The MECP2 gene makes MECP2 protein, which is found in high concentrations throughout the brain. Despite significant progress in identifying and understanding MECP2 mutations, we do not yet know how alterations in the MECP2 gene cause Rett's particular constellation of symptoms.
There are still lessons to learn about how the MECP2 protein works in the brain and, in doing so, create a platform of knowledge likely to prove important for drug development.
To accelerate progress, we created the MECP2 Consortium in 2011, bringing together three powerhouse scientists: Dr. Adrian Bird from the University of Edinburgh, Dr. Michael Greenberg from Harvard University, and Dr. Gail Mandel from Oregon Health and Sciences University. The Consortium was designed to end years of laboratory isolation and create an atmosphere of information sharing to help quicken research findings.
Much of what has been learned about MECP2 and its function is due to the work of the MECP2 Consortium.
The Mandel and Bird labs showed, for the first time, a dramatic reversal of symptoms in fully symptomatic Rett mice using gene therapy techniques that could be used in people. This seminal research provided the foundation and insights that eventually led AveXis/Novartis to pursue Rett syndrome.
The Mandel lab has demonstrated that it is possible to correct specific mutations at the RNA stage, before the protein is synthesized. The lab recently showed high levels of editing in Rett mice neurons. Next up is showing symptom improvement in mice.
The Bird lab discovered that the function of the Rett protein, MECP2, depends on its ability to recruit a novel binding partner, NCoR/SMRT to DNA. Disrupt that ability and the symptoms of Rett ensue.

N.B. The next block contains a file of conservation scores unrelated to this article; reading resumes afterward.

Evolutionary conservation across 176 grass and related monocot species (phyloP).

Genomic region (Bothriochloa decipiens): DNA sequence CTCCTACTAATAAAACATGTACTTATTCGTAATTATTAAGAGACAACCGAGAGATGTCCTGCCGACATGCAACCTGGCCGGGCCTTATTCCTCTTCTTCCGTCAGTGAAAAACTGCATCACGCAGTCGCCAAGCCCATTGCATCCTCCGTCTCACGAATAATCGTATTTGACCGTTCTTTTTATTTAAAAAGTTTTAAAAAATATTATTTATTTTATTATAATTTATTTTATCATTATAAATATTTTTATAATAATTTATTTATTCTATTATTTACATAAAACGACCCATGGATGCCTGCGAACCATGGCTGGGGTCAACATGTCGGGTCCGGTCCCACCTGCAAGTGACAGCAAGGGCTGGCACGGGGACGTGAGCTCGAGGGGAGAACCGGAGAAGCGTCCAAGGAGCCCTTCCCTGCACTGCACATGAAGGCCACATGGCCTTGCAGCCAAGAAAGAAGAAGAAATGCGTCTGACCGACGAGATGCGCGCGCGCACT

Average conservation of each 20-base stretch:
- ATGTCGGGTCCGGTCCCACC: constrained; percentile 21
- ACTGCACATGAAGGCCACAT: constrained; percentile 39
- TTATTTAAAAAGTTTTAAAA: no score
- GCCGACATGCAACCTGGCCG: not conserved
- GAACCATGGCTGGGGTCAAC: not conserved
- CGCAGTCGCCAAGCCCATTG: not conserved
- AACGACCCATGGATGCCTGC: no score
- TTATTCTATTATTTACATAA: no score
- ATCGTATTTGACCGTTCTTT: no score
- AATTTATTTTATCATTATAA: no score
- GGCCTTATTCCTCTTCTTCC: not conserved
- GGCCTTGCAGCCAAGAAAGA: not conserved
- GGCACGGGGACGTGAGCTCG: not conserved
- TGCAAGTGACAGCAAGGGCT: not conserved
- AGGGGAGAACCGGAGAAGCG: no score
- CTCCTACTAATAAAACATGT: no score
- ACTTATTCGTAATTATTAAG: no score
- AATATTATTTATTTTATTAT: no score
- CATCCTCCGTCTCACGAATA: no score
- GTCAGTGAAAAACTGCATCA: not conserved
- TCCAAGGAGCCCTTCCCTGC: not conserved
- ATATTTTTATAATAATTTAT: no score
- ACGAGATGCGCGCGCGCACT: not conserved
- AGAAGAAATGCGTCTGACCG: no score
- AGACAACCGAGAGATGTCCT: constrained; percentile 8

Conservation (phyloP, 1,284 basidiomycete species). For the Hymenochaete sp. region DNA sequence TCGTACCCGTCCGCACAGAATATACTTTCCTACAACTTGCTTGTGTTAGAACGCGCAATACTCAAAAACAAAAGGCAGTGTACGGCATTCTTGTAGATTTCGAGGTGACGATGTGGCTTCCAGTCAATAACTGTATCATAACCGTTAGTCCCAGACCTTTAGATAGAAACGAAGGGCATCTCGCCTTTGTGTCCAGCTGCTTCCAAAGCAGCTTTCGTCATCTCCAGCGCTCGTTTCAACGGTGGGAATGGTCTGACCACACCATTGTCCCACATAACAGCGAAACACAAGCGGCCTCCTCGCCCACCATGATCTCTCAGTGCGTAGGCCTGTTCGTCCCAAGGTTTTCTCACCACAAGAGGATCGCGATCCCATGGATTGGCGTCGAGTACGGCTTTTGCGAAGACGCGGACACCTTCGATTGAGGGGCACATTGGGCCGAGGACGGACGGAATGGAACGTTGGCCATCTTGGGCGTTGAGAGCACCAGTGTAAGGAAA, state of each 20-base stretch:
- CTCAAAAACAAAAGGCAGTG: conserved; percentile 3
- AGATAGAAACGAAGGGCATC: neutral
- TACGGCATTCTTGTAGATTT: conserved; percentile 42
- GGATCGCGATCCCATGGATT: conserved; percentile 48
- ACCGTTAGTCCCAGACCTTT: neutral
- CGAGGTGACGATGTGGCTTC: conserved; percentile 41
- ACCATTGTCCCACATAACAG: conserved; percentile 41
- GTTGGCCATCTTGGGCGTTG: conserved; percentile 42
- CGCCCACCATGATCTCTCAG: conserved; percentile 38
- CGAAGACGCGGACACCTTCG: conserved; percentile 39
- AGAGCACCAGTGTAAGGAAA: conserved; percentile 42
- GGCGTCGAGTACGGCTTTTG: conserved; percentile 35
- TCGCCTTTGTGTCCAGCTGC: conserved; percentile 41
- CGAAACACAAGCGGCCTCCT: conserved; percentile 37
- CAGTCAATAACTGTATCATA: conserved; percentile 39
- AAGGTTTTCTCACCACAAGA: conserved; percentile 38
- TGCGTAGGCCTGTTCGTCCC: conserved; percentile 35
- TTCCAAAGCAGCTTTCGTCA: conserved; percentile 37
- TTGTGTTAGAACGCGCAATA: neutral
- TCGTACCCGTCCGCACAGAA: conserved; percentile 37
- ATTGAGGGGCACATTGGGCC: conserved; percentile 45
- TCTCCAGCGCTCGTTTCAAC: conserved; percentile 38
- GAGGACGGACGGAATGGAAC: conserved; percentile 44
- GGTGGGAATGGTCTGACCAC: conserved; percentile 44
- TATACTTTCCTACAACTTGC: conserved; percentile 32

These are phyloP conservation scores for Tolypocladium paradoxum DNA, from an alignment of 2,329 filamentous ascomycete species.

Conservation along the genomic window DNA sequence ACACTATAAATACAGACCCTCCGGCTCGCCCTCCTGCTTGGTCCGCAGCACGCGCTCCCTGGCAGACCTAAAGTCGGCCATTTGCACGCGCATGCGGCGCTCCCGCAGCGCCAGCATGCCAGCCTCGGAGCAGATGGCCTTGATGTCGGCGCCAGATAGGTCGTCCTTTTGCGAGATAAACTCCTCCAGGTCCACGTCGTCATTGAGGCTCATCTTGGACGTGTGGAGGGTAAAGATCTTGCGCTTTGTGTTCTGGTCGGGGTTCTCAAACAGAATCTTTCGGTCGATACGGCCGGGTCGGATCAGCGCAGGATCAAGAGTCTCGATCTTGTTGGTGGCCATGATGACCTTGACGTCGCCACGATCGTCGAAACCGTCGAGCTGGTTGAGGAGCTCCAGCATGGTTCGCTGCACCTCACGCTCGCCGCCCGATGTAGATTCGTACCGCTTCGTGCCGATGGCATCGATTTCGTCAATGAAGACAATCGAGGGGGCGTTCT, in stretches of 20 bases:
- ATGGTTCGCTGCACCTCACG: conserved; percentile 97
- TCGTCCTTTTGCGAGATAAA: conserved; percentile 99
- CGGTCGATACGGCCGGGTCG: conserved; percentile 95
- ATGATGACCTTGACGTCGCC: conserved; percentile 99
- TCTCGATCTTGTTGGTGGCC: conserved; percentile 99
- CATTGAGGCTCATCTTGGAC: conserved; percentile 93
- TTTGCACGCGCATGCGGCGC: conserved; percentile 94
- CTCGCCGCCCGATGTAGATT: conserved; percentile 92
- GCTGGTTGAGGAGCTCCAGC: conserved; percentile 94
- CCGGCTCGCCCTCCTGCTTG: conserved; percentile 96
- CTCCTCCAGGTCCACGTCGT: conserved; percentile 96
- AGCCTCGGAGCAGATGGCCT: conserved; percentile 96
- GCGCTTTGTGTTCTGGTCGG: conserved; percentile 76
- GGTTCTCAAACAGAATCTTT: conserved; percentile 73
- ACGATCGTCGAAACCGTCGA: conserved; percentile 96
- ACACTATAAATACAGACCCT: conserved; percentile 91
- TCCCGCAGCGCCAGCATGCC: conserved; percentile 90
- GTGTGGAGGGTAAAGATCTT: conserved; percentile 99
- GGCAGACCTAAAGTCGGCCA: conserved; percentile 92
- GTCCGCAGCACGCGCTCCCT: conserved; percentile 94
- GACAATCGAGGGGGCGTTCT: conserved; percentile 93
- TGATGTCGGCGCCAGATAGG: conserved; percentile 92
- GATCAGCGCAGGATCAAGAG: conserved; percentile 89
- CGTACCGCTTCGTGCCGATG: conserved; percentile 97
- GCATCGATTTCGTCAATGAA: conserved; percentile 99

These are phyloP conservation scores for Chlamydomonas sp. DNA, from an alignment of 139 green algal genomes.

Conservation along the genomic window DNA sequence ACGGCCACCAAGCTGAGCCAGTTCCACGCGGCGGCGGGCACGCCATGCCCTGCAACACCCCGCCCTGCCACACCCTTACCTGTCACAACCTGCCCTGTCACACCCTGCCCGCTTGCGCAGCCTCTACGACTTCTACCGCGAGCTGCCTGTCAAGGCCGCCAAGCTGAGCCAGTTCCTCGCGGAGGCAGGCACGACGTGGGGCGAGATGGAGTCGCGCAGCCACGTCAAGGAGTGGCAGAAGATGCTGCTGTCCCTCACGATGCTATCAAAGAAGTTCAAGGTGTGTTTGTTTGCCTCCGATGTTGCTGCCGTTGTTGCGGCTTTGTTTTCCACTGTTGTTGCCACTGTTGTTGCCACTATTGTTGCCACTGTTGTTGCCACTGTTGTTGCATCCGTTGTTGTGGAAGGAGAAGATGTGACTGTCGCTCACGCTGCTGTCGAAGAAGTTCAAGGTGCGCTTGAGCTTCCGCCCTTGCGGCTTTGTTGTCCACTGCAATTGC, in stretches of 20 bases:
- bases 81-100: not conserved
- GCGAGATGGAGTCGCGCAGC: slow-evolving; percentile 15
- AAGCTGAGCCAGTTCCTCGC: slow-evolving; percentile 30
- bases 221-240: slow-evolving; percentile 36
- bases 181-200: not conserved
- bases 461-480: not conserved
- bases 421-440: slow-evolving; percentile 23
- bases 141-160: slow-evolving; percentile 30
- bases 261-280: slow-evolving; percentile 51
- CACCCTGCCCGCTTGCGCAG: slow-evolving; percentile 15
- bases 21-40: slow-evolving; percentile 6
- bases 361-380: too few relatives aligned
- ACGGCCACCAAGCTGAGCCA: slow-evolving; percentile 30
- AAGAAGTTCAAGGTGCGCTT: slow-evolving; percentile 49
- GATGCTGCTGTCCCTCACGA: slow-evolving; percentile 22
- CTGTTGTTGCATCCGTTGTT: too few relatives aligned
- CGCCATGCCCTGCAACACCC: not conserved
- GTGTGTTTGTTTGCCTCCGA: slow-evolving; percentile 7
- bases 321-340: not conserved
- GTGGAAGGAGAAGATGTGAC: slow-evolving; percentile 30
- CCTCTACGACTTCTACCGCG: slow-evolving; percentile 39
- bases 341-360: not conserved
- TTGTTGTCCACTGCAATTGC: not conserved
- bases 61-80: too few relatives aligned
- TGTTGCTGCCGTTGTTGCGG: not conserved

The Greenberg lab built on the work of the Bird lab and discovered that MECP2 has a unique role in the regulation of very long genes. These very long genes are predominantly expressed in the brain and appear to be critical for normal brain function.
Early findings from the Bird group upended the prior view of MECP2 as a gene-specific repressor, showing that instead MECP2 was present at extremely high levels in neurons and binds broadly across the neuronal genome.
The Bird lab has created mouse models for common human mutations and found correlations between mutation and severity and protein stability. In addition to increasing our understanding of how the mutations cause Rett syndrome, these humanized mouse models are also proving useful for assessing therapeutics, such as our gene therapy program, that focus on restoring normal human MECP2. Furthermore, this investment will be leveraged by research in other labs as the mouse models are available to scientists worldwide.
The Greenberg lab discovered sites on MECP2 that are modified in response to neuronal activity. Because neuronal activity is critical for normal neurodevelopment and function, the lab is investigating how these activity-dependent modifications of MECP2 are relevant to the pathophysiology of Rett.